5. The broadband performance

To investigate the broadband performance of the devices, an incident pulse spaning from 4 GHz to 8 GHz is applied and the average amplitude of transmitted Ez field at the lines 0.1λ 0 and 3λ 0 (at 6 GHz) away behind the PEC plate is recorded during every time step. The frequency domain responses are calculated and plotted in Fig. 7. Slight enhancement is observed at some frequencies, when the conventional lens is used. Once the proposed devices are applied, the transmitted electric field is considerably higher than the values without any devices over the whole frequency domain. When the transmitted waves travel from the very near field of 0.1λ 0 [Fig. 7(a)] to the far field of 3λ 0 [Fig. 7(b)], the significant enhancement is still held. Note that in Fig. 7(a), since the observation line is inside the mirrored device, the case with a couple of devices is not plotted.

Table 1. Values of the transmitted energy in different cases

table-icon
View This Table
Fig. 7. (a) The average amplitude of Ez field recorded at the line 0.1λ 0 (at 6 GHz) away behind the PEC plate. (b) The average amplitude of Ez field recorded at the line 3λ 0 (at 6 GHz) away behind the PEC plate.

The transmission enhancements produced by the devices and the lens are also calculated and plotted in Fig. 8. The amplitude of electric field is normalized at each frequency point by the value of the green curve, which represents the transmitted field through the sub-wavelength slit without any devices. The results give the detailed information of the amplification and prove that the designed device has significant enhancement performance over a wide frequency range.

Fig. 8. (a) Amplifications at the line 0.1λ 0 (at 6 GHz) away behind the PEC plate over the frequency spectrum. (b) Amplifications at the line 3λ 0 (at 6 GHz) away behind the PEC plate over the frequency spectrum. The amplitude of electric field is normalized at each frequency point by the value of the green curve (which represents the transmitted field through the sub-wavelength slit) to represent the amplification factor.

6. Conclusion

A device made by dielectric blocks is proposed using the concept of discrete coordinate transformation. Extraodinary transmission in a sub-wavelength aperture is achieved over a broad band from 4 GHz to 8 GHz when the device is applied, thanks to the nonresonant nature of the device. The implementation of a pair of mirrored devices results in even more transmission and higher directivity behind the aperture. FDTD based simulation results have verified the expected performances. The device can be modified to operate for all angles of incidence by rotating the proposed structures. Overall, the device demonstrates superior performance over other existing approaches for broadband extraordinary transmission in a single slit. More importantly, the design based on transformation electromagnetics can be applied to optical frequencies as the required material properties can be easily found from the nature.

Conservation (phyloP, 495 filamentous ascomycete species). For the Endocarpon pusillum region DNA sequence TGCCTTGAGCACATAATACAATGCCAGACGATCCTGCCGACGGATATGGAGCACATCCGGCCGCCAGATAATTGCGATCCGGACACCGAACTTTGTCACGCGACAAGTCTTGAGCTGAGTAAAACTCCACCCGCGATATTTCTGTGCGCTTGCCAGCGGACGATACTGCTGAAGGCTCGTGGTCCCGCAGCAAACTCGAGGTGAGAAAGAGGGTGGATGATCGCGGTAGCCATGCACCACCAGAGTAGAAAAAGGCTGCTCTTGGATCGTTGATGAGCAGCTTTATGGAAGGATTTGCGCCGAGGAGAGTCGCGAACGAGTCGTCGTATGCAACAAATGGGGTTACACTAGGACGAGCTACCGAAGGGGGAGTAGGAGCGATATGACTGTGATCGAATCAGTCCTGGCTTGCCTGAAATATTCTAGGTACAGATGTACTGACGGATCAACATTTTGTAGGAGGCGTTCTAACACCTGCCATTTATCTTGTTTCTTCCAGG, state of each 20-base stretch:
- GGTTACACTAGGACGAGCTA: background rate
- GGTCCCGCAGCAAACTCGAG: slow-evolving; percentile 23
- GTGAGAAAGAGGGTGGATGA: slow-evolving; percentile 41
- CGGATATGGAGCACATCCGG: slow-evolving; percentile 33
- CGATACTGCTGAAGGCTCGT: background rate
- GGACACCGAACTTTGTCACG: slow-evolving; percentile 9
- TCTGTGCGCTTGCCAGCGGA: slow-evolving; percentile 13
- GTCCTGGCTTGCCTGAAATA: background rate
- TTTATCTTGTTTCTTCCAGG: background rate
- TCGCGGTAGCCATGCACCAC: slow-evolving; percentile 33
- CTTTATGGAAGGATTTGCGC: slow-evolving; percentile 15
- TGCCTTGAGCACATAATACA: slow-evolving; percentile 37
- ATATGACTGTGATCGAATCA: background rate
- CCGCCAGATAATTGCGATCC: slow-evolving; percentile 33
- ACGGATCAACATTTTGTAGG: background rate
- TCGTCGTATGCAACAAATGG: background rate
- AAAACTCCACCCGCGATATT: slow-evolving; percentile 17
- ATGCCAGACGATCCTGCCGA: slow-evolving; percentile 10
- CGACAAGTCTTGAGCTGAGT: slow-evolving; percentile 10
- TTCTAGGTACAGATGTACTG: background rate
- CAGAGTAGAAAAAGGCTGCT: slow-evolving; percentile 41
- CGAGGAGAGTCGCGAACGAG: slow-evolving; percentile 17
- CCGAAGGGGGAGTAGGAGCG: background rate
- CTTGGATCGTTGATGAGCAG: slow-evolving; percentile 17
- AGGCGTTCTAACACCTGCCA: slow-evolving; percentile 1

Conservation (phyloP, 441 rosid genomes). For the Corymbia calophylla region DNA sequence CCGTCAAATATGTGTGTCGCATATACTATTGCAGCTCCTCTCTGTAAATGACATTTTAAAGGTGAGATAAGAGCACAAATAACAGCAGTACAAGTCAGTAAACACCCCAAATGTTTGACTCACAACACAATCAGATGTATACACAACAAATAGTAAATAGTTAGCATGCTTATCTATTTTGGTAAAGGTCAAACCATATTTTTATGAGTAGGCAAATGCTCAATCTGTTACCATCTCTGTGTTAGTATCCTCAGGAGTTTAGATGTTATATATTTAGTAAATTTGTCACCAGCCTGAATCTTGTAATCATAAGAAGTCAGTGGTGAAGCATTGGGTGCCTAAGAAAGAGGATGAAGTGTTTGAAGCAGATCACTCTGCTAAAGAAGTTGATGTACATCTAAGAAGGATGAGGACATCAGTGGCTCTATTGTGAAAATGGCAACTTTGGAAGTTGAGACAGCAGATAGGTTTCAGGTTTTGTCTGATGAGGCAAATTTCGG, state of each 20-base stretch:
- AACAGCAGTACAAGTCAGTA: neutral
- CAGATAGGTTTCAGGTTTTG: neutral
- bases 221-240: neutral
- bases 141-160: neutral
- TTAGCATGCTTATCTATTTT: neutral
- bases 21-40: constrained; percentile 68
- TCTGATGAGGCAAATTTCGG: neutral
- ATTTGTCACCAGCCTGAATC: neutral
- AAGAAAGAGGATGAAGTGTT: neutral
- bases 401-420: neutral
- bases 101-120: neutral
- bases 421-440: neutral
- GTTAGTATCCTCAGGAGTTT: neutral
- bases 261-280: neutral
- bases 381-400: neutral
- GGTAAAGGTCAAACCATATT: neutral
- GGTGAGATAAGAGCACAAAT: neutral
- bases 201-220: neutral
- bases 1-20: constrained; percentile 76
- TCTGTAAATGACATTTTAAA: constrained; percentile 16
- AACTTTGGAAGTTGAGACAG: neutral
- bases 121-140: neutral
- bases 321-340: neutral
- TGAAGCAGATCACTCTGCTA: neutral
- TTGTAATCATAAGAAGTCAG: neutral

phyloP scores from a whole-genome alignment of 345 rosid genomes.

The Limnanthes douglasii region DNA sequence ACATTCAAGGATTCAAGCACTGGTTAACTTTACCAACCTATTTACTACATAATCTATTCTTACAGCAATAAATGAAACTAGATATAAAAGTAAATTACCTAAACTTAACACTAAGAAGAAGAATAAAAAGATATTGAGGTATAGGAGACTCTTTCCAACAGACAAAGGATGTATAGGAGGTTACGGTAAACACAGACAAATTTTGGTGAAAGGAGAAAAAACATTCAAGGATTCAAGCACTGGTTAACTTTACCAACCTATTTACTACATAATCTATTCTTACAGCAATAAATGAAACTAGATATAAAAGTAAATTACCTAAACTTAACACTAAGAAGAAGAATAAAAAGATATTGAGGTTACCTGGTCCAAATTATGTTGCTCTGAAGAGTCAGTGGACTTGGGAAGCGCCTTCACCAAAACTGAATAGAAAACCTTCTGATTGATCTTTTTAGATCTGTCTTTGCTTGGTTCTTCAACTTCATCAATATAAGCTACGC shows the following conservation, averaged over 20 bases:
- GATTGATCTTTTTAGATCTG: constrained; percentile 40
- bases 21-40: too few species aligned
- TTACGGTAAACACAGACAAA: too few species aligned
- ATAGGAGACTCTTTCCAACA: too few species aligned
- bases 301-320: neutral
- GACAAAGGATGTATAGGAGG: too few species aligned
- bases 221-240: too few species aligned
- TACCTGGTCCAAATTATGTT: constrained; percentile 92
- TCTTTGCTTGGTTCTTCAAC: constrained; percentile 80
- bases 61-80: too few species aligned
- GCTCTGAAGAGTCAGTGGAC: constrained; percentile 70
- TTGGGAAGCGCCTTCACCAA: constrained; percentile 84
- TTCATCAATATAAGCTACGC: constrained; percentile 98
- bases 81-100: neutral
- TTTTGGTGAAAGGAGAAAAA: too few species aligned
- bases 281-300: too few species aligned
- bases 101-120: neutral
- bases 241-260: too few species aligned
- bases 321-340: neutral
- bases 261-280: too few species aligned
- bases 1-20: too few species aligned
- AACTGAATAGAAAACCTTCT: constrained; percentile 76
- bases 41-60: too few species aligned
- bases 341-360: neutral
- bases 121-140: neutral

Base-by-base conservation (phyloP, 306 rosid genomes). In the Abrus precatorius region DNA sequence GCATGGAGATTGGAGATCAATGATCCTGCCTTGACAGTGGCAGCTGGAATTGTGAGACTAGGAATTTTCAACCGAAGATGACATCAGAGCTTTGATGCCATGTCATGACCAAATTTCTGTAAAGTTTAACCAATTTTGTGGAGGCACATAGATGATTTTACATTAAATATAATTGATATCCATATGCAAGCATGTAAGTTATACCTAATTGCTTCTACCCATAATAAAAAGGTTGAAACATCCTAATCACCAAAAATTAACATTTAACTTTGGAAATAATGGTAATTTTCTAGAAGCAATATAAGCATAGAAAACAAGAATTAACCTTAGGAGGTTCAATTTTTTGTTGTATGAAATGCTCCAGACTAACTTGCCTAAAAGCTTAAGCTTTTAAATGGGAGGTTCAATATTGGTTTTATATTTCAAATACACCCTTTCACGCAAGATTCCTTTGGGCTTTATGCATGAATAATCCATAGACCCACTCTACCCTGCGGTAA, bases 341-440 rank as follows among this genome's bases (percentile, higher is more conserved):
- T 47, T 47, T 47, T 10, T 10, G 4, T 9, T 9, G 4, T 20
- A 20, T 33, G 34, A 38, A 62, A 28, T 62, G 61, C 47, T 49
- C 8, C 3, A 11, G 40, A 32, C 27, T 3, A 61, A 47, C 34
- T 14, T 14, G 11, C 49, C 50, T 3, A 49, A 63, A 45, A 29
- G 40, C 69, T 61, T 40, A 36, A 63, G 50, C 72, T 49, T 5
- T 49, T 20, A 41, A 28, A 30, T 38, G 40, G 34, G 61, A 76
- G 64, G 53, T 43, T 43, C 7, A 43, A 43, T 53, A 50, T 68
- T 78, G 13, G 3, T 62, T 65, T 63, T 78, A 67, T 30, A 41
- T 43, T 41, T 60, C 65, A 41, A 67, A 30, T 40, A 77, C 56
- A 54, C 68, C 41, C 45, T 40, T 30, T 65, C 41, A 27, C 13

Acknowledgments

The authors would like to thank the support of the “Spanish Ministry of Science and Innovation” (Mobility Program, grant number P2009-0405, and Consolider project CSD2008-00066). They’d also thank Mr. C. Argyropoulos for his help during the preparation of the manuscript.

References and links

1.

T. W. Ebbesen, H. J. Lezec, H. F. Ghaemi, T. Thio, and P. A. Wolff, “Extraordinary optical transmission through sub-wavelength hole arrays,” Nature 391, 667–669 (1998). [CrossRef]

2.

J. A. Porto, F. J. García-Vidal, and J. B. Pendry, “Transmission resonances on metallic gratings with very narrow slits,” Phys. Rev. Lett. 83 (14), 2845–2848 (1999). [CrossRef]

3.

C. Genet and T. W. Ebbesen, “Light in tiny holes,” Nature 445, 39–46 (2007). [CrossRef] [PubMed]

4.

F. J. García-de-Abajo, “Colloquium: Light scattering by particle and hole arrays,” Rev. Mod. Phys. 79, 1267–1290 (2007). [CrossRef]

5.

F. J. García-Vidal, L. Martín-Moreno, T. W. Ebbesen, and L. Kuipers, “Light passing through subwavelength apertures,” Rev. Mod. Phys. 82, 729–787 (2010). [CrossRef]

6.

H. J. Lezec, A. Degiron, E. Devaux, R. A. Linke, L. Martín-Moreno, F. J. García-Vidal, and T. W. Ebbesen, “Beaming light from a subwavelength aperture,” Science 297 (5582), 820–822 (2002). [CrossRef]

7.